Influences of Mountainside Residential Development to Nutrient Dynamics in a Stream Network
Lin, Laurence Hao-Ran
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Forested mountain watersheds provide essential resources and services (e.g., water supply) to downstream ecosystems and human communities. Fast-growing mountainside residential development not only modifies the terrestrial system but also aquatic systems by changing the nutrient input from the terrestrial to aquatic. However, the impacts of mountainside residential development on stream ecosystems are complex because interactions between in- stream process and hillslope soils control in-stream nutrient dynamics, and it is difficult to experimentally study these interactions at broad spatial scales. In my dissertation research, I first developed models for leaf decomposition in a forested headwater stream by synthesizing several important ecological concepts, including ecological stoichiometry, microbial nutrient mining, and microbe-substrate interaction. I then extended the single stream model to a stream network model and further linked the stream network model with a terrestrial model that simulates nutrient processes and hydrology in hillslope soils. With this complete modeling framework, I conducted a global sensitivity analysis to evaluate the importance of terrestrial nutrient input versus in-stream processes in modifying nitrogen export. I also conducted a simulation to investigate the impacts of housing density, buffer zone protection, and stream travel distance from the residential development to the catchment outlet on nitrogen export at the local and regional scale. The model for leaf decomposition performed better for predicting detritus decay and nutrient patterns when microbial groups were divided into immobilizers and miners and when leaf quality was included as a variable. The importance of terrestrial nutrient input versus in-stream nutrient processes greatly depended on the level of terrestrial nutrient input. When terrestrial nitrate input was low, nitrogen export was more sensitive to in-stream net microbial nitrogen flux (mineralization - immobilization) than nitrate input. However, when terrestrial nitrate input was high, nitrate input was more important than in-stream net nitrogen flux. Greater impacts, i.e., higher nitrogen export at the local scale or greater change in nitrogen export at the regional scale, were associated with higher residential density, a lack of buffer zone protection, and shorter stream travel distance from the residential development to the catchment outlet. Although subject to model assumptions and further validation through field experiments, this research provides a general modeling framework for in-stream processes and aquatic-terrestrial linkages and expands an understanding of interactions between terrestrial and in-stream nitrogen dynamics and the impacts of mountainside development on stream ecosystems, identifies directions for further research, and provides insights for land and river management in mountainous areas.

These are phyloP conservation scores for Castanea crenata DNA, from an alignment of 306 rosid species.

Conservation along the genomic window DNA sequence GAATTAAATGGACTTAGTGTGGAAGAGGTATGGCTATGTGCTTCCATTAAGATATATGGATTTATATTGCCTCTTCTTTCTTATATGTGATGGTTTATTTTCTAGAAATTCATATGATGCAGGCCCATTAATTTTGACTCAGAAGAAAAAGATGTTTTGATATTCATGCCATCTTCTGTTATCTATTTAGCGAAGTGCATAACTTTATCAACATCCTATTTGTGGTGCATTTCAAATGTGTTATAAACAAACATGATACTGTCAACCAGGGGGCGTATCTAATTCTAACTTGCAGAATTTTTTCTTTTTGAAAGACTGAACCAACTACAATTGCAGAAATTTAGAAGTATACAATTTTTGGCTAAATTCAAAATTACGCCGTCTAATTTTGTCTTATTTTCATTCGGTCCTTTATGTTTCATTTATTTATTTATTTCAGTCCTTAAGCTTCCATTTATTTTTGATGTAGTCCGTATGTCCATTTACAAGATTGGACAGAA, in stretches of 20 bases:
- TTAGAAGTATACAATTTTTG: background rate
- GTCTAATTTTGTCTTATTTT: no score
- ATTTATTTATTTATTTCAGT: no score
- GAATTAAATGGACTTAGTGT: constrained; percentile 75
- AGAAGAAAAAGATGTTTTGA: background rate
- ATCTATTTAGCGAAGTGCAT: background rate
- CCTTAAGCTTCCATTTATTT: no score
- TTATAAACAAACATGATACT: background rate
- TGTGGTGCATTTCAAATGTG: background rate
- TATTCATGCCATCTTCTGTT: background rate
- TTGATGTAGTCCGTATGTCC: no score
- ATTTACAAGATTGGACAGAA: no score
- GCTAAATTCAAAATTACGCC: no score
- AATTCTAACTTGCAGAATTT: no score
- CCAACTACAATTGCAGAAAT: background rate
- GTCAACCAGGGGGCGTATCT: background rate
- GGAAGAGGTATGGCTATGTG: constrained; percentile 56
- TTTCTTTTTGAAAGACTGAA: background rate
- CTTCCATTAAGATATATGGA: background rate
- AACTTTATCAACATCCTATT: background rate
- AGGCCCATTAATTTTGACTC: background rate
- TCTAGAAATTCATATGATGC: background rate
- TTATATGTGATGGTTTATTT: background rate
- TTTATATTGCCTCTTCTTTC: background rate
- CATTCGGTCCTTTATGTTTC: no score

- Doctoral Dissertations